So, pls choose your partners carefully.

Have fun !!!

Journeymen, Mavericks & Superstars: Understanding Salespeople at Startups

Today, someone shared with me an article on the different types of sales people and when to recruit which type of sales person. I enjoyed reading this article. Hope you enjoy the same as well. 
Also, where do you think you and your key sales people fall-in ?
Do let me know. 

Are you an “18 second manager” ?

Today, I listened to an interesting video on listening skills by Tom Peters.

Hope you enjoy listening to this and learn from the video !!!

Are you an 18 second Manager ?

How easy is it to do business with you?

Today I visited a private bank in Bangalore. There was a person who wanted to open a savings account with the bank and deposit some money. The bank manager went on to inform him that the bank can open a savings account and accept his deposit only if an existing customer of the bank recommends.
Here is someone who walks up to your office offering business and the manager almost refuses the business or is willing to do business on conditions.
I think this is what happens to a lot of other organizations as well. As the organization gets more process driven, the processes can stifle your growth and it can become difficult for your customers to do business with you.
I think it is now time for us to stop and take stock of the situation and ask questions like:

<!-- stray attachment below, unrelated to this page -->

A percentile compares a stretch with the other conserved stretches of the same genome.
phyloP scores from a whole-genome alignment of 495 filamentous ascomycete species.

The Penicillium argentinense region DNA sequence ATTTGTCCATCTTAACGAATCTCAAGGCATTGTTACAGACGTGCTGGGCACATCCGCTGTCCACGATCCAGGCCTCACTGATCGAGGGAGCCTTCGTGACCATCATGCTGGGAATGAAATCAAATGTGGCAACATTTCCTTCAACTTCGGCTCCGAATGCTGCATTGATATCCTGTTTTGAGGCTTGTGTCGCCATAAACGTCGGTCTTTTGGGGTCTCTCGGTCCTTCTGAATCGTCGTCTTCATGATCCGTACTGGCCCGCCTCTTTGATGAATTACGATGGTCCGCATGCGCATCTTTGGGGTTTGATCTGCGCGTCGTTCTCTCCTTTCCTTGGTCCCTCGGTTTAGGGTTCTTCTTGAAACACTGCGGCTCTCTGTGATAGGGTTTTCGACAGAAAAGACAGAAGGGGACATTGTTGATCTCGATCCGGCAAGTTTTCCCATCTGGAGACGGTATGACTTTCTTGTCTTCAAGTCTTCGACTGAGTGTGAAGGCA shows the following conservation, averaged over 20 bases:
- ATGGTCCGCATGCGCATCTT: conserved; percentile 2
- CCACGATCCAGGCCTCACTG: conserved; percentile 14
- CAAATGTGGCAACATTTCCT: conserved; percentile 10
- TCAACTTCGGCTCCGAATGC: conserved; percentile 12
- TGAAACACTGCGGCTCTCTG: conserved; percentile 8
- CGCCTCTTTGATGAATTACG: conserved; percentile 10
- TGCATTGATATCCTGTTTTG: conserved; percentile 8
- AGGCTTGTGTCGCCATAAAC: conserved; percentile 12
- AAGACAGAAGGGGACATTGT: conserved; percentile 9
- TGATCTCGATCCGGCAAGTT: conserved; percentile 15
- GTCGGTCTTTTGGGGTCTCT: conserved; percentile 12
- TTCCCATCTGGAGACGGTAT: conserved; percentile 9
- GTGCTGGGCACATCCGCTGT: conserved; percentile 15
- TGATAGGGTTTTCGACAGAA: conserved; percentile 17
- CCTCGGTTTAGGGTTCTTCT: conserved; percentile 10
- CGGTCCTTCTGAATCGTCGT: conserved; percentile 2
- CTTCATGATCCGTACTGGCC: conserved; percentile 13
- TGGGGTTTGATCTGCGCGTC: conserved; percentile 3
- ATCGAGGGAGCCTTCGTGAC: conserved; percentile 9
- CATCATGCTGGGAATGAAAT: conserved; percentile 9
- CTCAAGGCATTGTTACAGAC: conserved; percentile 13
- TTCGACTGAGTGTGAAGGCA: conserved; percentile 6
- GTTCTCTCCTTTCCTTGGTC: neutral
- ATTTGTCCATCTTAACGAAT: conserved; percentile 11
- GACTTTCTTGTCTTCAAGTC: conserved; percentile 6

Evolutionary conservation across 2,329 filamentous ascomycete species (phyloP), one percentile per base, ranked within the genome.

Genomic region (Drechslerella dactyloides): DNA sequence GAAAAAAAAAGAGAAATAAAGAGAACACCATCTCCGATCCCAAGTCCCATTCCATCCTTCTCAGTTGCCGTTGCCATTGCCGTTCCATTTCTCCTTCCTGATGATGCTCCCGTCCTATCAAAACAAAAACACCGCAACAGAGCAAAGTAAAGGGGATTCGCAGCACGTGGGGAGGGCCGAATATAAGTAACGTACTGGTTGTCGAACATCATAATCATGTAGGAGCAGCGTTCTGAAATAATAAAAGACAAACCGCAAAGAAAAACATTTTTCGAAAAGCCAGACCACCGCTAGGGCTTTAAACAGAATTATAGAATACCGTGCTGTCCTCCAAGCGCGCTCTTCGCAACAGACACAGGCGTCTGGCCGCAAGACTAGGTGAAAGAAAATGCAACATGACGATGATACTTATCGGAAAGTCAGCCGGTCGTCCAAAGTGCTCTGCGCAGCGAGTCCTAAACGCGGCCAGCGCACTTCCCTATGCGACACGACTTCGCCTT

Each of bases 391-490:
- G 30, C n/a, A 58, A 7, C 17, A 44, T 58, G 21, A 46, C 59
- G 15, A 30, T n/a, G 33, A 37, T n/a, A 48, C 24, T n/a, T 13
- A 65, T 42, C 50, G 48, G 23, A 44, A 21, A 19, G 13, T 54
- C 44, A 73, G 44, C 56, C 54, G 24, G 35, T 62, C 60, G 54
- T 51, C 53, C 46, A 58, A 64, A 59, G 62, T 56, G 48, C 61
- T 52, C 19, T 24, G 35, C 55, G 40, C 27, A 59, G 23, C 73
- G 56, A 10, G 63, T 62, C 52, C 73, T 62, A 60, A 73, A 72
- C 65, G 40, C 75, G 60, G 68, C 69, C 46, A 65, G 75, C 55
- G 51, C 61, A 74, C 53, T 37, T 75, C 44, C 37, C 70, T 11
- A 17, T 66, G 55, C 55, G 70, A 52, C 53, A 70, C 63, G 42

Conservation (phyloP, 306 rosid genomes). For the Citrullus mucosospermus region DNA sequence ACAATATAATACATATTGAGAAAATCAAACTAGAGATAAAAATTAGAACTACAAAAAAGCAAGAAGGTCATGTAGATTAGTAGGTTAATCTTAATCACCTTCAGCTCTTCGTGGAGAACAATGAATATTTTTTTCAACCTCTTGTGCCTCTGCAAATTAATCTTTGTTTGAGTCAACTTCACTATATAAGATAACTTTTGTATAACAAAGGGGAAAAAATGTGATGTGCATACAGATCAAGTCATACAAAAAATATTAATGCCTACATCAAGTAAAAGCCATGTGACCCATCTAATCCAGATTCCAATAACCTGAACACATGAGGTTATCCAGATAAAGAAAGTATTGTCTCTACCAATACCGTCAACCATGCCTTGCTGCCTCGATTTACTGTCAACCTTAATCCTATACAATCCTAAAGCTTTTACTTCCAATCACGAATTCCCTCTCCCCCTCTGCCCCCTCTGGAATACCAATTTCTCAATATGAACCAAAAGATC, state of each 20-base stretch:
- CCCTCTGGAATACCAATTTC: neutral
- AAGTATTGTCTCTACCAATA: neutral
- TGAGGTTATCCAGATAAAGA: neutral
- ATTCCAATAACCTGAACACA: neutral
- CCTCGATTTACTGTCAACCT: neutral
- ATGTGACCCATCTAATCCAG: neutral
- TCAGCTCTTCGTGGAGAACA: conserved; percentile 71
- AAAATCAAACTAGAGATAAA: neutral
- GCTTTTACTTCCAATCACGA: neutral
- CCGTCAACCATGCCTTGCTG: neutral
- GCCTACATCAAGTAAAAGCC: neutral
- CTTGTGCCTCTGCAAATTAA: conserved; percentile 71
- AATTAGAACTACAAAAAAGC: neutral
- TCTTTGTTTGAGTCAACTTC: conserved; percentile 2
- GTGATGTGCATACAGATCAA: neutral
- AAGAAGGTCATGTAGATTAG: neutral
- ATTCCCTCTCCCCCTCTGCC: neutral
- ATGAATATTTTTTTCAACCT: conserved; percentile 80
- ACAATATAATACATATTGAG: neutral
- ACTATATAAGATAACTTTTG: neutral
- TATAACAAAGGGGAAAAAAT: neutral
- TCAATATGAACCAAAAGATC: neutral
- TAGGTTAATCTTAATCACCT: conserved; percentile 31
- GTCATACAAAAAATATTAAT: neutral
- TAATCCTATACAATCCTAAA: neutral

·         Do we make it easier for our customers to work with us or the other way around?
·         Do we make customers wait in queues to do business with us?
·         Do we make them fill-out form after form?
·         Do we make it difficult for the customer to reach the right person within our organization?
·         Do we have multiple people talking to a customer, each talking about a different product/service?
·         How easy it is for our customers to understand the contract?
·         Can they understand the language of the contract themselves or do they need lawyers for this?
·         How long is the contract negotiation process?
·         How do we treat our customers once they sign the contract?
·         How easy is it to start using the product/service that we have sold to them?
·         Does the customer already know whom to contact in case something did not work?
·         How easy/difficult is it for the customer to receive invoice and release the payments?
·         How easy is it for customers who want to give repeat business with us?
·         How easy is it for customers to refer new vendors/customers/partners to us?
·         Do we reward customers who spread the word about us and bring in new business for us?
·         How difficult is it for customers to find the product that they want in your store (online or offline)?
I can go on and on with the list of questions, but the crux of the matter is this:
“Make it easier for your customers to do business with you
This can improve your customer satisfaction and will result in customers who would love to do business with you at every available opportunity and will also refer new customers for you.

They could be the best sales team that you could ever hire.